Sends the food back. Once may be normal, but if they do it often it could be a sign of a person who feels they have a right to special treatment. Maybe no one can please the person — including you.

If you notice some of these sings early in a relationship it may simply be normal anxiety.  But don’t ignore them if they continue as they may be a sign of something deeper.

Father God, help me to discern carefully and to make wise decisions as they will determine my future happiness and success in life or a lot of disappointment and pain.

[i] http://www.webmd.com/sex-relationships/features/dating-deal-breakers?ecd=wnl_sxr_021415&ctr=wnl-sxr-021415_nsl-ld-stry&mb=K2VcbkxhrhREAZ5zC2UpheHnVev1imbCHYS8QQY8uqo%3d

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Although…feelings of jealousy come over the husband and he suspects that his wife is impure. Even if she is innocent and his jealousy and suspicions are groundless…” Numbers 5:13-14 (MSG)


Even when you are with the most trustworthy partner, there may be times when jealousy can take over your mind and relationship. Those feelings are driving you crazy and driving you apart.  How can you get yourself out of the jaws of jealousy and combat these crazy feelings so you can find your sanity again? Leslie Becker-Phelps, from WebMD,[i] provides some ideas on how to deal with jealousy.

First, recognize that jealousy for what it is.  Recognize that your fears are coming from your own insecurity and mistrust. At the same time, acknowledge that this jealousy is making you unhappy. Once you are honest with yourself about your jealous feelings, you can start addressing them.

It is a common saying that people are “green” with jealousy because this is the color of sickness.  Only you can choose to heal that sickness rather than allow it to infect your relationship. While it may not be easy, you can start to do this by admitting your struggles to your loved one. Acknowledge your pain. And concede that the problem resides inside you, not in the actions of your partner.

Green is also the color of the vile in the digestive system, and much like vile jealousy tastes bad and burns.  If you allow those feelings to continue, your relationship, even when you want it to be good, will always have a bitter edge to it.  Don’t let this horrible beast to find a dwelling place in your relationship or in your home.

If your partner is supportive, consciously accept their love for you, and move forward.  The next time you fall in the jaws of jealousy again, redirect your thoughts to your partner’s loving words and actions.  If your partner is not supportive and you’re not able to talk as a team to address this issue between you, then the problem among you is bigger than your jealousy. You would be wise to address this breakdown in communication. If you cannot do it alone, then you might want to consider couple therapy.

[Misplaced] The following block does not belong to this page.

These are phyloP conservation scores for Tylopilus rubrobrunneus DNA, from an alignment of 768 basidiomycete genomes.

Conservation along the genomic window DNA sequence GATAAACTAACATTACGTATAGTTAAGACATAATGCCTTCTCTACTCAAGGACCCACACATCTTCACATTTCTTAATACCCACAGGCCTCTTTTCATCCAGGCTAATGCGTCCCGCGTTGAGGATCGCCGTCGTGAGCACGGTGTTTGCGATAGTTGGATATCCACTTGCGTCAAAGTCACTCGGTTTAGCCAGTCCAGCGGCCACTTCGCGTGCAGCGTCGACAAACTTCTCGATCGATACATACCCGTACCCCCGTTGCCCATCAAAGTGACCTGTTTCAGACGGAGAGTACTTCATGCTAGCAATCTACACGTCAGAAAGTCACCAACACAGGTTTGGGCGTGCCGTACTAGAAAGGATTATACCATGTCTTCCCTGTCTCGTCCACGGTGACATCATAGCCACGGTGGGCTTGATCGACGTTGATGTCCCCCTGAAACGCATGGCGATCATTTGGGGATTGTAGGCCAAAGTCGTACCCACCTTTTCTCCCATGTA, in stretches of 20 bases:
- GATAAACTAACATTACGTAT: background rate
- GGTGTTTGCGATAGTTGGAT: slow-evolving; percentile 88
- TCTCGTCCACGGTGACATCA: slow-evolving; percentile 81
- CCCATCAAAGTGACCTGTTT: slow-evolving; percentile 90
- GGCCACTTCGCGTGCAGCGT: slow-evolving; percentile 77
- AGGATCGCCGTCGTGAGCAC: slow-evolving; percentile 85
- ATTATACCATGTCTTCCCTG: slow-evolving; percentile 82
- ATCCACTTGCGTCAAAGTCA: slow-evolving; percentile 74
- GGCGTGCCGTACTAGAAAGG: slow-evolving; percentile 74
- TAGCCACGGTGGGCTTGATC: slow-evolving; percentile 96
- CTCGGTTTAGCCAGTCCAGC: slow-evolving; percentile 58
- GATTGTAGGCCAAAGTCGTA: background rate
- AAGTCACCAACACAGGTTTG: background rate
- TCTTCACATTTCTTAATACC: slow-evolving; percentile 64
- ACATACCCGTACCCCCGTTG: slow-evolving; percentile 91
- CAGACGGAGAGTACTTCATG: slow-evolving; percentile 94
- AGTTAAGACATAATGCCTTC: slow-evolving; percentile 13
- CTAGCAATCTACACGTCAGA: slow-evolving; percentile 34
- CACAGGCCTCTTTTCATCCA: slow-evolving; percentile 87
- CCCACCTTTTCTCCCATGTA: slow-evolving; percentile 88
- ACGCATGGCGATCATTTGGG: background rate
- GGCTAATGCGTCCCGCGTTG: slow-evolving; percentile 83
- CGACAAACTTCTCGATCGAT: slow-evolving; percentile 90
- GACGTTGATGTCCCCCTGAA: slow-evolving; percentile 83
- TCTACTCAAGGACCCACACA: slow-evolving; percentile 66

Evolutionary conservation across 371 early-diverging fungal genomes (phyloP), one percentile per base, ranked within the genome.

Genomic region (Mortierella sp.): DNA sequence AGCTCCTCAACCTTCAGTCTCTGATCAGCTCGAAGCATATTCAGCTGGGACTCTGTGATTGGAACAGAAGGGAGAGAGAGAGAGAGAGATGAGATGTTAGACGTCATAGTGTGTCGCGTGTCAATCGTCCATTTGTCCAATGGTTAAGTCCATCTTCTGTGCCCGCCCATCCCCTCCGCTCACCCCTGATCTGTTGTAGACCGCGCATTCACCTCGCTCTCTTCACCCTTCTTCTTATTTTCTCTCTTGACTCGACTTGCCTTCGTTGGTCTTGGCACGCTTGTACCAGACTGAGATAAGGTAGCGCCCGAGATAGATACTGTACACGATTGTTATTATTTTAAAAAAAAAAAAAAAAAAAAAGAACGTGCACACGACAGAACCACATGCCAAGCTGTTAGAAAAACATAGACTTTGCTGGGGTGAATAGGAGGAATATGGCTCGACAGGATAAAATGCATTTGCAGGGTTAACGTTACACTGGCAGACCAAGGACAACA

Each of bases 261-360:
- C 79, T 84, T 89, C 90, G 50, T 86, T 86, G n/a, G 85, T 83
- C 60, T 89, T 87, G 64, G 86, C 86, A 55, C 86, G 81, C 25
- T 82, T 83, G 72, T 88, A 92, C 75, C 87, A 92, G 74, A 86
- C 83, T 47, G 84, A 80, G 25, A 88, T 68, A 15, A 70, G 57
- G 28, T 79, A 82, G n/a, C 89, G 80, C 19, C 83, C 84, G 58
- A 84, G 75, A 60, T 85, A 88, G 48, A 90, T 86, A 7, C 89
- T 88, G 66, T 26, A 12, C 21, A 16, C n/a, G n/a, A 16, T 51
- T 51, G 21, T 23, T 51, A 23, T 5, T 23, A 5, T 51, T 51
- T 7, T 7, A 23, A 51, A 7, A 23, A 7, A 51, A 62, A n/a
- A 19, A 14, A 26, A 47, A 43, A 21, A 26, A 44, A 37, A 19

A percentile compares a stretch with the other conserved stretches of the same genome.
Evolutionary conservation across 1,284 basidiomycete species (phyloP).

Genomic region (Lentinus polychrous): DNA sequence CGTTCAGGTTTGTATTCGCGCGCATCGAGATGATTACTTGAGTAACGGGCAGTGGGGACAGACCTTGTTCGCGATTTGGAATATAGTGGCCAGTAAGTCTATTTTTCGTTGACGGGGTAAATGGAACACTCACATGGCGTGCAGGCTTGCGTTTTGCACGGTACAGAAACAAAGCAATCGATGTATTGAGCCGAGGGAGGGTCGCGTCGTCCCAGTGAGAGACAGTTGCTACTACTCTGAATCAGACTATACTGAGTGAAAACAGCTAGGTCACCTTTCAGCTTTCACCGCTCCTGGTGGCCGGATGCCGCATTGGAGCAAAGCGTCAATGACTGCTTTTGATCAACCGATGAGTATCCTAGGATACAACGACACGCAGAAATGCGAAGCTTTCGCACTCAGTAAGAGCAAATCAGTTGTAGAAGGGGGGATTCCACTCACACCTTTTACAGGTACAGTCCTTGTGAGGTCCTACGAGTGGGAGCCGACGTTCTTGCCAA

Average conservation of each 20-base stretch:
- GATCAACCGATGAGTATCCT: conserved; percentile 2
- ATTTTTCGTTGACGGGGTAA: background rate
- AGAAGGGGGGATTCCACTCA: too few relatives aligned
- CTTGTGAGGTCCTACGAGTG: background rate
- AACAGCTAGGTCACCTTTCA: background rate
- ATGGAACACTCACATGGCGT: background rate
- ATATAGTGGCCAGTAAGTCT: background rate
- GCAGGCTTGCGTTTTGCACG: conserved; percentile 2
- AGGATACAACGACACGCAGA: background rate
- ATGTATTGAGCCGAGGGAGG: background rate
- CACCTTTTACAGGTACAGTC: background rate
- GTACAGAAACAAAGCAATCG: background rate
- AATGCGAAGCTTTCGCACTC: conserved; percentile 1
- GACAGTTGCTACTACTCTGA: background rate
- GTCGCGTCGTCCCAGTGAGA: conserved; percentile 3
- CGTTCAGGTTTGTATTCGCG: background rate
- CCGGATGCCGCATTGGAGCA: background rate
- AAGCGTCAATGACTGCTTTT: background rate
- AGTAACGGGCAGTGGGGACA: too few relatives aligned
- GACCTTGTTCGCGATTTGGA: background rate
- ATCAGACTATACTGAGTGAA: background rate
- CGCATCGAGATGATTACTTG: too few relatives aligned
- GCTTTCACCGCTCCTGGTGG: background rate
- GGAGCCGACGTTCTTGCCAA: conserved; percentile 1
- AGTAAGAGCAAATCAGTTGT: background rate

Father God, when the ugly beast of jealousy raises its ugly head, please help to deal with it in a positive, constructive way.

[i] http://blogs.webmd.com/art-of-relationships/2015/01/how-to-deal-with-jealousy.html?ecd=wnl_sxr_012415&ctr=wnl-sxr-012415_nsl-promo_2&mb=K2VcbkxhrhREAZ5zC2UpheHnVev1imbCHYS8QQY8uqo%3d

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I opened for my beloved, But my beloved had turned away and was gone. My heart leaped up when he spoke. I sought him, but I could not find him; I called him, but he gave me no answer. Song of Songs 5:6 (NKJV)


As Leslie Becker-Phelps, PhD , from WebMD[i] explains, it is normal to feel nervous before going on a first date with someone new. Every first date has the potential of leading to a permanent relationship, and therefore you want to make a good impression.  For some people, the pressure can get a little nerve wracking.  Here are a few thoughts to keep in mind when you feel the first-date jitters.

Instead of trying to suppress those feelings what would work better is to redefine them as excitement.   Most people try to calm themselves when they are anxious, but this is difficult to do and rarely works.  What happens as a result is that the anxiety remains or increases which in turn tends to harm performance and self-confidence.  Reframing anxiety helps performers and public speakers, so it’s not so debilitating, and they are able to gain a new perspective on their emotionally threatening task by viewing it as an opportunity.

In the same way, when you are preparing for a date, it can feel emotionally threatening.  There’s a possibility this won’t work out and that you will be rejected.  Instead of thinking of the risks, you can choose to think about the date as an opportunity to meet a person that may end up being your future spouse or simply meeting someone interesting and learn new things, or just to gain more dating experience. The feelings may still be strong, but you are more likely to proactively create a better outcome.

To get yourself into this positive mindset, make a conscious decision to recognize a potential positive outcome and tell yourself that you are excited about it. You can also encourage yourself to get excited. If you already know something about what makes the other person more interesting, think about that. Or, think about how you find your date’s career or hobbies to be interesting. In other words, choose to focus on positives that can help you to feel more excited.


Father of love, dating is an opportunity to get someone else at a deeper level.  Help me to be open and willing to listen and learn.

[i] http://blogs.webmd.com/art-of-relationships/2014/01/how-to-overcome-first-date-jitters.html?ecd=wnl_sxr_012415&ctr=wnl-sxr-012415_nsl-ld-stry_1&mb=K2VcbkxhrhREAZ5zC2UpheHnVev1imbCHYS8QQY8uqo%3d